The Virginia Shop stocks several titles by Adriana Trigiani who is a great friend to the Library of Virginia, hosting our annual Literary Awards celebration with humor, wit and unparalleled style. We’ve yet to meet anyone who doesn’t love Adriana’s charming books. Snag one for someone (anyone!) on your list this holiday. Or get one for yourself to enjoy by the fire this winter.
Don’t believe me? Here’s a little insight into the author:
Adriana Trigiani grew up in Big Stone Gap, Virginia, in the 1970s. She has honed her storytelling abilities over a decade of writing and producing some of television’s top-rated shows, including the groundbreaking Cosby Show. Trigiani is also an award-winning playwright and documentary filmmaker. She lives inNew York City with her husband.
Some fascinating, funny outtakes from a Barnes and Noble interview with Trigiani:
“I appeared on the game show Kiddie Kollege on WCYB-TV inBristol,Virginia, when I was in the third grade. I missed every question. It was humiliating.”
“I have held the following jobs: office temp, ticket seller in movie theatre, cook in restaurant, nanny, and phone installer at the Super Bowl inNew Orleans. In the writing world, I have been a playwright, television writer/producer, documentary writer/director, and now novelist.”
“I love rhinestones, faux jewelry. I bought a pair of pearl studded clip on earrings from a blanket on the street when I first moved toNew York for a dollar. They turned out to be a pair designed by Elsa Schiaparelli. Now, they are costume, but they are still Schiaps! Always shop in the street — treasures aplenty.”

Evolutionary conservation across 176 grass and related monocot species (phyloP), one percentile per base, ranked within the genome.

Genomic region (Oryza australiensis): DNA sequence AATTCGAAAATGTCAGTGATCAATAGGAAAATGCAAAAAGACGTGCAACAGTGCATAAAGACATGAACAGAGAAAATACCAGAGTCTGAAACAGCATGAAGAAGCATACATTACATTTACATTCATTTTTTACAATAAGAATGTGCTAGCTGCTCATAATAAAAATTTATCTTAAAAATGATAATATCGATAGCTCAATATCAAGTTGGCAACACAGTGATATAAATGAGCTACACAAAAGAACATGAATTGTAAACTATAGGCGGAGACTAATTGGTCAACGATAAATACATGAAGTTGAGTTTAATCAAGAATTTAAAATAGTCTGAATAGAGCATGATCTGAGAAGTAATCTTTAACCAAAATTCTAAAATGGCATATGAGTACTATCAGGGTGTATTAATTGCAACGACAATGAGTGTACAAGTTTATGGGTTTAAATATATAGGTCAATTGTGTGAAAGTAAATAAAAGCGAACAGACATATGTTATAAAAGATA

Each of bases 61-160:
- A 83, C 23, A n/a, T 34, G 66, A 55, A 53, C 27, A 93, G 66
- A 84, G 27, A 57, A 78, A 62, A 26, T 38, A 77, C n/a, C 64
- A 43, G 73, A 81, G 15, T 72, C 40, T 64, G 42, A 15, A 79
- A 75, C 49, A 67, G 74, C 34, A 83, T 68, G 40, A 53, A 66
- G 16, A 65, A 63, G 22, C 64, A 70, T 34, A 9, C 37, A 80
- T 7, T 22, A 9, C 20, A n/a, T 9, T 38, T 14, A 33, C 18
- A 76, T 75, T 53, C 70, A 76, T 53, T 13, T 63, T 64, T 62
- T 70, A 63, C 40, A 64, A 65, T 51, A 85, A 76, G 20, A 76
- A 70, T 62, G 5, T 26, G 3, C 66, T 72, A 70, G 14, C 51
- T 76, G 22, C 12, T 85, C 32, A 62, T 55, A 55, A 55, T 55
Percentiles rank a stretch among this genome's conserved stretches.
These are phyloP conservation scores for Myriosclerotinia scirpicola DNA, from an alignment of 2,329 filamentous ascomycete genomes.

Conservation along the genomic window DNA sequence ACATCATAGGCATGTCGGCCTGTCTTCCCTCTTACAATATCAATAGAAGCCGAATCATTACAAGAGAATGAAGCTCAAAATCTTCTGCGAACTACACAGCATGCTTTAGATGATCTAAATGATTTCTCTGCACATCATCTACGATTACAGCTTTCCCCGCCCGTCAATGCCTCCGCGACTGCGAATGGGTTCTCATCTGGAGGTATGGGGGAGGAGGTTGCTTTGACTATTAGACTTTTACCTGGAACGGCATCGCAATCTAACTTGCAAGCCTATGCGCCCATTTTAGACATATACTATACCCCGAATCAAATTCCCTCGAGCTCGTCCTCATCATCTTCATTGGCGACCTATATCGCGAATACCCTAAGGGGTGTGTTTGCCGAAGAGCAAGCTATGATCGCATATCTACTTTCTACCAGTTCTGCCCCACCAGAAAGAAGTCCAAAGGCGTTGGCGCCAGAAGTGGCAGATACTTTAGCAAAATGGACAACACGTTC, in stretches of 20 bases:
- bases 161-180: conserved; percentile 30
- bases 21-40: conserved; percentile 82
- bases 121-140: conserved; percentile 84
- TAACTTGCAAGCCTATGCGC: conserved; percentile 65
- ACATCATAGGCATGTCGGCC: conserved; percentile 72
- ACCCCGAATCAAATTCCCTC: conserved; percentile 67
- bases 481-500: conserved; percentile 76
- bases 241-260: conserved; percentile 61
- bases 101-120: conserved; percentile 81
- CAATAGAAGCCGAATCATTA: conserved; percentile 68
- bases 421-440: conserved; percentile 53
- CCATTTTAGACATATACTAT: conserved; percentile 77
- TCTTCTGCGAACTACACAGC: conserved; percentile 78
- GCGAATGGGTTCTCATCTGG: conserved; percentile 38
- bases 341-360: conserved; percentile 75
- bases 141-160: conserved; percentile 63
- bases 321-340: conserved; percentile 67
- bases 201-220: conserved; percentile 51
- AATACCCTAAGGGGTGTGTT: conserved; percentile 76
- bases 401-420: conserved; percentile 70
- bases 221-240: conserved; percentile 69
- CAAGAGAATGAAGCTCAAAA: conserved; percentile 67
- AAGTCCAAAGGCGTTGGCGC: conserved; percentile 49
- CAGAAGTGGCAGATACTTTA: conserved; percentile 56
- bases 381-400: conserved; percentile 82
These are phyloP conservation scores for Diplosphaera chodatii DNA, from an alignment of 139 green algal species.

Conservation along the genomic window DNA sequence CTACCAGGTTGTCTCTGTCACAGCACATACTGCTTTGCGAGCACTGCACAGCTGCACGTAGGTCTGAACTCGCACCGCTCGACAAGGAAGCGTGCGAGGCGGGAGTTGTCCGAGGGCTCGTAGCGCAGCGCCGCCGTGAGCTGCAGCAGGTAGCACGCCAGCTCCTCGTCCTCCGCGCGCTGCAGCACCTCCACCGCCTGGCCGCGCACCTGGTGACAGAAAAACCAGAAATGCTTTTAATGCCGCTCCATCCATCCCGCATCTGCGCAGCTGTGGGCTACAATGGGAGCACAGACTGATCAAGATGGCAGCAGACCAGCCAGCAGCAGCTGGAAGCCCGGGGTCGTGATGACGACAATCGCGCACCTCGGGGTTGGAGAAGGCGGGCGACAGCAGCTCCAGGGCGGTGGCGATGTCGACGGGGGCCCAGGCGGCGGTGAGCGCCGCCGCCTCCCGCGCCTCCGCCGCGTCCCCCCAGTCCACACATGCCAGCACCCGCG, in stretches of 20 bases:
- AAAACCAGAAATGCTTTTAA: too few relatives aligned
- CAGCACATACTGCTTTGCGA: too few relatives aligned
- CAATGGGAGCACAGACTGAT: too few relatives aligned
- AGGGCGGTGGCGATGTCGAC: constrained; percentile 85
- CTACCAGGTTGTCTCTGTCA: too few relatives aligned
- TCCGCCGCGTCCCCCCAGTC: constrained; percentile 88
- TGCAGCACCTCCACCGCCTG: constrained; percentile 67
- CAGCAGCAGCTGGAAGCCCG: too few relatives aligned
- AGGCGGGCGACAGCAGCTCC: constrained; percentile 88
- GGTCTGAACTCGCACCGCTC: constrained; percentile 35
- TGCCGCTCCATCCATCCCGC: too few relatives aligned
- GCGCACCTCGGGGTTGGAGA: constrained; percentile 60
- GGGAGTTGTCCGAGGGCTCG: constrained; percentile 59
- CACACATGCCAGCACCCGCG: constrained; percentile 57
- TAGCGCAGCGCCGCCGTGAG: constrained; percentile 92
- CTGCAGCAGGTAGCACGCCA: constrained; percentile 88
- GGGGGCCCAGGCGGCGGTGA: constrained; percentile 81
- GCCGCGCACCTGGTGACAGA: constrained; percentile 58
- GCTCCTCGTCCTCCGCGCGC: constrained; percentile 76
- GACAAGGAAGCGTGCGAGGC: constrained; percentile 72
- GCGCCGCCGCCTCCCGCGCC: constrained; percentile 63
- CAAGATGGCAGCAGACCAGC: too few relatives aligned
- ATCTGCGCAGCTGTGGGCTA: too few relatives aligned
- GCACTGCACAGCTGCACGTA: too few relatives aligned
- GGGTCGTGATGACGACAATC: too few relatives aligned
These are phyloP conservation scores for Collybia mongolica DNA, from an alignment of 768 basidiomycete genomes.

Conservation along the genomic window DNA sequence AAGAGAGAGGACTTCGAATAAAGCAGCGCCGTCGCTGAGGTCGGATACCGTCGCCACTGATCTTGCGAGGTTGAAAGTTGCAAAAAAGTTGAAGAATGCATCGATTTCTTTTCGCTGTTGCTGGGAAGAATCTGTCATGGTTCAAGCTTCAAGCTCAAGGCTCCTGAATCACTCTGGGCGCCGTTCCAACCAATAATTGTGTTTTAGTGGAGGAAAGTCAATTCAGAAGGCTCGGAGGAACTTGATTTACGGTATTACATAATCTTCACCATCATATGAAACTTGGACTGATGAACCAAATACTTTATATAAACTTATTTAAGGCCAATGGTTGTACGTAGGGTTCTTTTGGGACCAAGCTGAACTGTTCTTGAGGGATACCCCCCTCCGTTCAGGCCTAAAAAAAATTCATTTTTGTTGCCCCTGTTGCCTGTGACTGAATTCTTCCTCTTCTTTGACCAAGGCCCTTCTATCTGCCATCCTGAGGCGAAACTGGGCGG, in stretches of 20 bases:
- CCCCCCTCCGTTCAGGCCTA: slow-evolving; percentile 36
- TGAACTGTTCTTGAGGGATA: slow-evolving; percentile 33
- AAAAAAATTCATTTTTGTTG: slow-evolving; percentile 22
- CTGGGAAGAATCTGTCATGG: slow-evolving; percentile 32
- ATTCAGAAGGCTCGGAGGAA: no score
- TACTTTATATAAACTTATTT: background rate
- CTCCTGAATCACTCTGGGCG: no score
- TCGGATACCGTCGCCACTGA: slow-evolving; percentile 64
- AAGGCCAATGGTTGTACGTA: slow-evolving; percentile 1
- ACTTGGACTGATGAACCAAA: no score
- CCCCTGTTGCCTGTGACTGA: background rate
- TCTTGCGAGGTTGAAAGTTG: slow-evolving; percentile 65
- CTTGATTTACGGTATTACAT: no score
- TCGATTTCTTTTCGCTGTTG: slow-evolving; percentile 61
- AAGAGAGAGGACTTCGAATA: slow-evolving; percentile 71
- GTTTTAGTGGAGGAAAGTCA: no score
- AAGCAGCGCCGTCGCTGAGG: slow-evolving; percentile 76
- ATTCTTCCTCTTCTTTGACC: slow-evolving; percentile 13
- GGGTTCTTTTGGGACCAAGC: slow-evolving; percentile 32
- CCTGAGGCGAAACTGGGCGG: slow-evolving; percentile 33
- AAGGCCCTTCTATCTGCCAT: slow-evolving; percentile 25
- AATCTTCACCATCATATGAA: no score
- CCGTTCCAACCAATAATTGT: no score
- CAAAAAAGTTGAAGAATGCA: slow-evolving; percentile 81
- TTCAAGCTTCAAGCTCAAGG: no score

“Dear readers, I like you. I am so grateful that you read and enjoy my books. I never forget that — or you — when I am working. I am also indebted to the booksellers who read the advanced reader’s editions and write to me and say, “I’m gonna hand-sell this one.” That always makes me jump for joy. I love the people at my publishing house. Smart. Funny, and I like it when they’re slightly nervous because that means they care. The people I have met since I started writing books have been amazing on every level — and why not? You’re readers. And for someone to take reading seriously means that you are seeking knowledge. Yes, reading is fun, but it is also an indication of a serious-minded person who values imagination and ideas and, dare I say it, art. I never thought in a million years when I was growing up in Big Stone Gap that I would be writing this to you today. Books have always been sacred to me — important, critical, fundamental — and a celebration of language and words. And authors! When I was little, I didn’t play Old Maid, I played authors. They had cards with the famous authors on them. Now, granted, they didn’t look like movie stars, but I loved what they wrote and had to say. I can boil this all down to one thing: I love to tell stories — and I love to hear them. I didn’t think there was a job in the world where I would get to do both, and now thank God, I’ve found it.”